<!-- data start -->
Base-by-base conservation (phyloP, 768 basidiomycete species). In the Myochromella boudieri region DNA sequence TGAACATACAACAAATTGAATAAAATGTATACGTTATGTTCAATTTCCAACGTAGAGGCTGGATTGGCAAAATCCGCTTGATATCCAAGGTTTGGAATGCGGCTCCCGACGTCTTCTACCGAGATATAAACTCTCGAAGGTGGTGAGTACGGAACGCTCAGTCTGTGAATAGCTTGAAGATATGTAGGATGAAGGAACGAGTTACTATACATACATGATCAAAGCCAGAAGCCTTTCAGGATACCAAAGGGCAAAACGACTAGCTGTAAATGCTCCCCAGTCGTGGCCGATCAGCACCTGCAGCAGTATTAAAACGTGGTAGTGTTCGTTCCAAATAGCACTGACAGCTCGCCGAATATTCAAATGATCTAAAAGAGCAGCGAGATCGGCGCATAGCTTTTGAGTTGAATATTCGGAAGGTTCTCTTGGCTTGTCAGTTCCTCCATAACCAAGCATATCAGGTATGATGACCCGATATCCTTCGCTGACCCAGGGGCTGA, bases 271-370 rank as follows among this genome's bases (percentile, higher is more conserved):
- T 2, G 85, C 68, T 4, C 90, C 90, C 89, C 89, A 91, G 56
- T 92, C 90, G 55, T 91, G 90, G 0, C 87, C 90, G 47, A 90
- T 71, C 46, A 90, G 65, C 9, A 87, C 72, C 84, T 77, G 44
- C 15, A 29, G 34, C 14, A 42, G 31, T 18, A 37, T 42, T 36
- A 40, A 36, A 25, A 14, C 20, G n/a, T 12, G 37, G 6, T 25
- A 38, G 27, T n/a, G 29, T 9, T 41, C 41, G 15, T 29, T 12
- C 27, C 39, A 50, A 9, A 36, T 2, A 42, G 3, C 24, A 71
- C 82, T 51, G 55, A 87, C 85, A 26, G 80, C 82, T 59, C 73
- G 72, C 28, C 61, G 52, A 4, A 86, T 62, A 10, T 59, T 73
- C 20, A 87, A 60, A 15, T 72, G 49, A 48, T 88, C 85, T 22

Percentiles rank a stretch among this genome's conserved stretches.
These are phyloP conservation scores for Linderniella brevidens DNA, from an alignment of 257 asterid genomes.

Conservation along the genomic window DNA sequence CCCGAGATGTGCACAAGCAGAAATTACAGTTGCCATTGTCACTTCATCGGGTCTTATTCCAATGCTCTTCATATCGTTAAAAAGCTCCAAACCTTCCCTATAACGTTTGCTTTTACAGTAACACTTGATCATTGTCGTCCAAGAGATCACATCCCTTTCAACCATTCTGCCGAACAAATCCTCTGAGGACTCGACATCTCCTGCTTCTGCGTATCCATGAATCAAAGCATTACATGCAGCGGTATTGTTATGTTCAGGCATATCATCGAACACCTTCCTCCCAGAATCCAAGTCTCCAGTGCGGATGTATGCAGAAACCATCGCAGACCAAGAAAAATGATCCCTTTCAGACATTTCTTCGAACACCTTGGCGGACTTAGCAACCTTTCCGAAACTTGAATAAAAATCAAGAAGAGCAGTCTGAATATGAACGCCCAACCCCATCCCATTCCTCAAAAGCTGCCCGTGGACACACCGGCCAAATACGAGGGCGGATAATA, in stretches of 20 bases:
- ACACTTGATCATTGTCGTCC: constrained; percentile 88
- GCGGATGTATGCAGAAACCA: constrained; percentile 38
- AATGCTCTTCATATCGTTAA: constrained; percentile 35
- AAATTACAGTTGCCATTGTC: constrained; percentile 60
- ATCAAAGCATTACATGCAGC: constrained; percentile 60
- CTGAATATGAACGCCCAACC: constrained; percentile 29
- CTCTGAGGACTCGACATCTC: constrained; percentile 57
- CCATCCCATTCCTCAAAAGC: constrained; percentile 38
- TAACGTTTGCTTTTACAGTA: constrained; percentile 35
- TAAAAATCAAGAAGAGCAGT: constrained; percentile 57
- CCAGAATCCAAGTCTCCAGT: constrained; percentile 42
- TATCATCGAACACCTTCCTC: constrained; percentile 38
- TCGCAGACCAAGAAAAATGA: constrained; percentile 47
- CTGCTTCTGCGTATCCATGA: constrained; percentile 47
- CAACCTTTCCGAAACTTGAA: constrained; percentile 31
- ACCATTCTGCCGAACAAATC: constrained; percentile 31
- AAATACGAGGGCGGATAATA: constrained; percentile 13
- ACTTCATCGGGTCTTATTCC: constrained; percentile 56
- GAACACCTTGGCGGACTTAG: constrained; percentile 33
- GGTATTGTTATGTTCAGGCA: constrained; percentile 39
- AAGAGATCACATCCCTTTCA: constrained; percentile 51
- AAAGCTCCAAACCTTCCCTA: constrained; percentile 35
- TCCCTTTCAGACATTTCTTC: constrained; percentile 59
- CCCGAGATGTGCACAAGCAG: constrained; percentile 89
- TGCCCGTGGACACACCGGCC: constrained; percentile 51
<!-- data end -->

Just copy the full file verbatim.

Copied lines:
Base-by-base conservation (phyloP, 768 basidiomycete species). In the Myochromella boudieri region DNA sequence TGAACATACAACAAATTGAATAAAATGTATACGTTATGTTCAATTTCCAACGTAGAGGCTGGATTGGCAAAATCCGCTTGATATCCAAGGTTTGGAATGCGGCTCCCGACGTCTTCTACCGAGATATAAACTCTCGAAGGTGGTGAGTACGGAACGCTCAGTCTGTGAATAGCTTGAAGATATGTAGGATGAAGGAACGAGTTACTATACATACATGATCAAAGCCAGAAGCCTTTCAGGATACCAAAGGGCAAAACGACTAGCTGTAAATGCTCCCCAGTCGTGGCCGATCAGCACCTGCAGCAGTATTAAAACGTGGTAGTGTTCGTTCCAAATAGCACTGACAGCTCGCCGAATATTCAAATGATCTAAAAGAGCAGCGAGATCGGCGCATAGCTTTTGAGTTGAATATTCGGAAGGTTCTCTTGGCTTGTCAGTTCCTCCATAACCAAGCATATCAGGTATGATGACCCGATATCCTTCGCTGACCCAGGGGCTGA, bases 271-370 rank as follows among this genome's bases (percentile, higher is more conserved):
- T 2, G 85, C 68, T 4, C 90, C 90, C 89, C 89, A 91, G 56
- T 92, C 90, G 55, T 91, G 90, G 0, C 87, C 90, G 47, A 90
- T 71, C 46, A 90, G 65, C 9, A 87, C 72, C 84, T 77, G 44
- C 15, A 29, G 34, C 14, A 42, G 31, T 18, A 37, T 42, T 36
- A 40, A 36, A 25, A 14, C 20, G n/a, T 12, G 37, G 6, T 25
- A 38, G 27, T n/a, G 29, T 9, T 41, C 41, G 15, T 29, T 12
- C 27, C 39, A 50, A 9, A 36, T 2, A 42, G 3, C 24, A 71
- C 82, T 51, G 55, A 87, C 85, A 26, G 80, C 82, T 59, C 73
- G 72, C 28, C 61, G 52, A 4, A 86, T 62, A 10, T 59, T 73
- C 20, A 87, A 60, A 15, T 72, G 49, A 48, T 88, C 85, T 22

Percentiles rank a stretch among this genome's conserved stretches.
These are phyloP conservation scores for Linderniella brevidens DNA, from an alignment of 257 asterid genomes.

Conservation along the genomic window DNA sequence CCCGAGATGTGCACAAGCAGAAATTACAGTTGCCATTGTCACTTCATCGGGTCTTATTCCAATGCTCTTCATATCGTTAAAAAGCTCCAAACCTTCCCTATAACGTTTGCTTTTACAGTAACACTTGATCATTGTCGTCCAAGAGATCACATCCCTTTCAACCATTCTGCCGAACAAATCCTCTGAGGACTCGACATCTCCTGCTTCTGCGTATCCATGAATCAAAGCATTACATGCAGCGGTATTGTTATGTTCAGGCATATCATCGAACACCTTCCTCCCAGAATCCAAGTCTCCAGTGCGGATGTATGCAGAAACCATCGCAGACCAAGAAAAATGATCCCTTTCAGACATTTCTTCGAACACCTTGGCGGACTTAGCAACCTTTCCGAAACTTGAATAAAAATCAAGAAGAGCAGTCTGAATATGAACGCCCAACCCCATCCCATTCCTCAAAAGCTGCCCGTGGACACACCGGCCAAATACGAGGGCGGATAATA, in stretches of 20 bases:
- ACACTTGATCATTGTCGTCC: constrained; percentile 88
- GCGGATGTATGCAGAAACCA: constrained; percentile 38
- AATGCTCTTCATATCGTTAA: constrained; percentile 35
- AAATTACAGTTGCCATTGTC: constrained; percentile 60
- ATCAAAGCATTACATGCAGC: constrained; percentile 60
- CTGAATATGAACGCCCAACC: constrained; percentile 29
- CTCTGAGGACTCGACATCTC: constrained; percentile 57
- CCATCCCATTCCTCAAAAGC: constrained; percentile 38
- TAACGTTTGCTTTTACAGTA: constrained; percentile 35
- TAAAAATCAAGAAGAGCAGT: constrained; percentile 57
- CCAGAATCCAAGTCTCCAGT: constrained; percentile 42
- TATCATCGAACACCTTCCTC: constrained; percentile 38
- TCGCAGACCAAGAAAAATGA: constrained; percentile 47
- CTGCTTCTGCGTATCCATGA: constrained; percentile 47
- CAACCTTTCCGAAACTTGAA: constrained; percentile 31
- ACCATTCTGCCGAACAAATC: constrained; percentile 31
- AAATACGAGGGCGGATAATA: constrained; percentile 13
- ACTTCATCGGGTCTTATTCC: constrained; percentile 56
- GAACACCTTGGCGGACTTAG: constrained; percentile 33
- GGTATTGTTATGTTCAGGCA: constrained; percentile 39
- AAGAGATCACATCCCTTTCA: constrained; percentile 51
- AAAGCTCCAAACCTTCCCTA: constrained; percentile 35
- TCCCTTTCAGACATTTCTTC: constrained; percentile 59
- CCCGAGATGTGCACAAGCAG: constrained; percentile 89
- TGCCCGTGGACACACCGGCC: constrained; percentile 51